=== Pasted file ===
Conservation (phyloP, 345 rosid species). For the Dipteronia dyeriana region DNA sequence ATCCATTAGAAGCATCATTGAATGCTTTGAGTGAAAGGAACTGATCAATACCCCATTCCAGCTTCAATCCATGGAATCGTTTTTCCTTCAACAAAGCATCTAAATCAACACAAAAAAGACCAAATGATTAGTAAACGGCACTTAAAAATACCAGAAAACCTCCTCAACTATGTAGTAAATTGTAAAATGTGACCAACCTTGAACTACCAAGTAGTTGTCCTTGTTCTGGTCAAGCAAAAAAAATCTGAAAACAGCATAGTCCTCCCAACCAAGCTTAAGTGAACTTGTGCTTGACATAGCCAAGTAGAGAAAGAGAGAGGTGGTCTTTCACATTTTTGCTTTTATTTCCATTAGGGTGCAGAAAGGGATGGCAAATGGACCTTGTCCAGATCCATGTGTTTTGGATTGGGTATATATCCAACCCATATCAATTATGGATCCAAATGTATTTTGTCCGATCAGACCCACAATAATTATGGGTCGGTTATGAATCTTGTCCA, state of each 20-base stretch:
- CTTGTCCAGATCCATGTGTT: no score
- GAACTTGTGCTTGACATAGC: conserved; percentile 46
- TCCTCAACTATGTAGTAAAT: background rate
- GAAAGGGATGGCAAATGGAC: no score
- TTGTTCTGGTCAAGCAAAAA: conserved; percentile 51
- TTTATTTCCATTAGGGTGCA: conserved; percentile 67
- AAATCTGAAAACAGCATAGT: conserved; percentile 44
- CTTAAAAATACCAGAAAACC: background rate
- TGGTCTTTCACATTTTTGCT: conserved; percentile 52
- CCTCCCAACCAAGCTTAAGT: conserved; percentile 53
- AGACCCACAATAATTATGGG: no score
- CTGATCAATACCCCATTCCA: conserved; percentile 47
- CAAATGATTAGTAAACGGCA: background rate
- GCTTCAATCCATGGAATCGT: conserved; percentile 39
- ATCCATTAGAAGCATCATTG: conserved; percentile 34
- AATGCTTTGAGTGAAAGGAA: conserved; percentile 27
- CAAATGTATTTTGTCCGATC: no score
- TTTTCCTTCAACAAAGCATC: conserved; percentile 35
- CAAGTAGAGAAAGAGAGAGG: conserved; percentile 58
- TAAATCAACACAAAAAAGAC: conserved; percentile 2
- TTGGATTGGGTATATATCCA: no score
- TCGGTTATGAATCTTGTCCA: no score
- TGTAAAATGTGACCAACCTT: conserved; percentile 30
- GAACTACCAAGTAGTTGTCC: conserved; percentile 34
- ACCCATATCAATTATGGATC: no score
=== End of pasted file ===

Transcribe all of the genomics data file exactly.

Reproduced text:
Conservation (phyloP, 345 rosid species). For the Dipteronia dyeriana region DNA sequence ATCCATTAGAAGCATCATTGAATGCTTTGAGTGAAAGGAACTGATCAATACCCCATTCCAGCTTCAATCCATGGAATCGTTTTTCCTTCAACAAAGCATCTAAATCAACACAAAAAAGACCAAATGATTAGTAAACGGCACTTAAAAATACCAGAAAACCTCCTCAACTATGTAGTAAATTGTAAAATGTGACCAACCTTGAACTACCAAGTAGTTGTCCTTGTTCTGGTCAAGCAAAAAAAATCTGAAAACAGCATAGTCCTCCCAACCAAGCTTAAGTGAACTTGTGCTTGACATAGCCAAGTAGAGAAAGAGAGAGGTGGTCTTTCACATTTTTGCTTTTATTTCCATTAGGGTGCAGAAAGGGATGGCAAATGGACCTTGTCCAGATCCATGTGTTTTGGATTGGGTATATATCCAACCCATATCAATTATGGATCCAAATGTATTTTGTCCGATCAGACCCACAATAATTATGGGTCGGTTATGAATCTTGTCCA, state of each 20-base stretch:
- CTTGTCCAGATCCATGTGTT: no score
- GAACTTGTGCTTGACATAGC: conserved; percentile 46
- TCCTCAACTATGTAGTAAAT: background rate
- GAAAGGGATGGCAAATGGAC: no score
- TTGTTCTGGTCAAGCAAAAA: conserved; percentile 51
- TTTATTTCCATTAGGGTGCA: conserved; percentile 67
- AAATCTGAAAACAGCATAGT: conserved; percentile 44
- CTTAAAAATACCAGAAAACC: background rate
- TGGTCTTTCACATTTTTGCT: conserved; percentile 52
- CCTCCCAACCAAGCTTAAGT: conserved; percentile 53
- AGACCCACAATAATTATGGG: no score
- CTGATCAATACCCCATTCCA: conserved; percentile 47
- CAAATGATTAGTAAACGGCA: background rate
- GCTTCAATCCATGGAATCGT: conserved; percentile 39
- ATCCATTAGAAGCATCATTG: conserved; percentile 34
- AATGCTTTGAGTGAAAGGAA: conserved; percentile 27
- CAAATGTATTTTGTCCGATC: no score
- TTTTCCTTCAACAAAGCATC: conserved; percentile 35
- CAAGTAGAGAAAGAGAGAGG: conserved; percentile 58
- TAAATCAACACAAAAAAGAC: conserved; percentile 2
- TTGGATTGGGTATATATCCA: no score
- TCGGTTATGAATCTTGTCCA: no score
- TGTAAAATGTGACCAACCTT: conserved; percentile 30
- GAACTACCAAGTAGTTGTCC: conserved; percentile 34
- ACCCATATCAATTATGGATC: no score